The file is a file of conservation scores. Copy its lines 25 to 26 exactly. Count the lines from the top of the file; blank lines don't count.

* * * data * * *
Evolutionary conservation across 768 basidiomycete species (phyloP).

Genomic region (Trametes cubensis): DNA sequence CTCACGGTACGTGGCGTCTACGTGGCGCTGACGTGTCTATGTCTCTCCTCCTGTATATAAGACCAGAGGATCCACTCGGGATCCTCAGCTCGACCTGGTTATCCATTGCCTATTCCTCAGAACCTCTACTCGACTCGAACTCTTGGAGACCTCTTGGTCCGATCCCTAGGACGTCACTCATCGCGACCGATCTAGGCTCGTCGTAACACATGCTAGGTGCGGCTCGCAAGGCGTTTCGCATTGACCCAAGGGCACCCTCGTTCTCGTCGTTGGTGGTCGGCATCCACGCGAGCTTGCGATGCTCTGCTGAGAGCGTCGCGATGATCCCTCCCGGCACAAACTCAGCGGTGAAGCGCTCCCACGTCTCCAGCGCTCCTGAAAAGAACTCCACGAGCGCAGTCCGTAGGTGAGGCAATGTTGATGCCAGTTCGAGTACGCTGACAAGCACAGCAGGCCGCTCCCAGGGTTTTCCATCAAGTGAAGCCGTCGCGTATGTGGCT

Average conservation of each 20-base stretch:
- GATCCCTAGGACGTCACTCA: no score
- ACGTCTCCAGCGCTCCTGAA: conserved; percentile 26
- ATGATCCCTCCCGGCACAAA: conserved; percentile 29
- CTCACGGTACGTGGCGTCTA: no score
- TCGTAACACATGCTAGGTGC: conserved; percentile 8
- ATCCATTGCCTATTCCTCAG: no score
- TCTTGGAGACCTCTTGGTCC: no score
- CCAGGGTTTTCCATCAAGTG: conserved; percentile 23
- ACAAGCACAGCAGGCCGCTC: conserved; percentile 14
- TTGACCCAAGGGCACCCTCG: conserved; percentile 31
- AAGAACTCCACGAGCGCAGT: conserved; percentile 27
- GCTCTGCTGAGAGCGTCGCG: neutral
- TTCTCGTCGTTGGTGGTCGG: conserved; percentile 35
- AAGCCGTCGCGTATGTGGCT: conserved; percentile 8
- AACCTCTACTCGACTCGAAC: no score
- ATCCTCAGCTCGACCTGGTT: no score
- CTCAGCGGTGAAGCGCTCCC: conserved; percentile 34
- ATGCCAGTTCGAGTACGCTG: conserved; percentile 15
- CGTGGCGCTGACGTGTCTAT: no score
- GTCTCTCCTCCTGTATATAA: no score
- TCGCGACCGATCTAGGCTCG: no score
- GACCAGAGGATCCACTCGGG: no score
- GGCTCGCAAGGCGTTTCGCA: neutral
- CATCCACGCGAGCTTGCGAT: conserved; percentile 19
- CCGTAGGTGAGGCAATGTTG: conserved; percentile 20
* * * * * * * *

- GACCAGAGGATCCACTCGGG: no score
- GGCTCGCAAGGCGTTTCGCA: neutral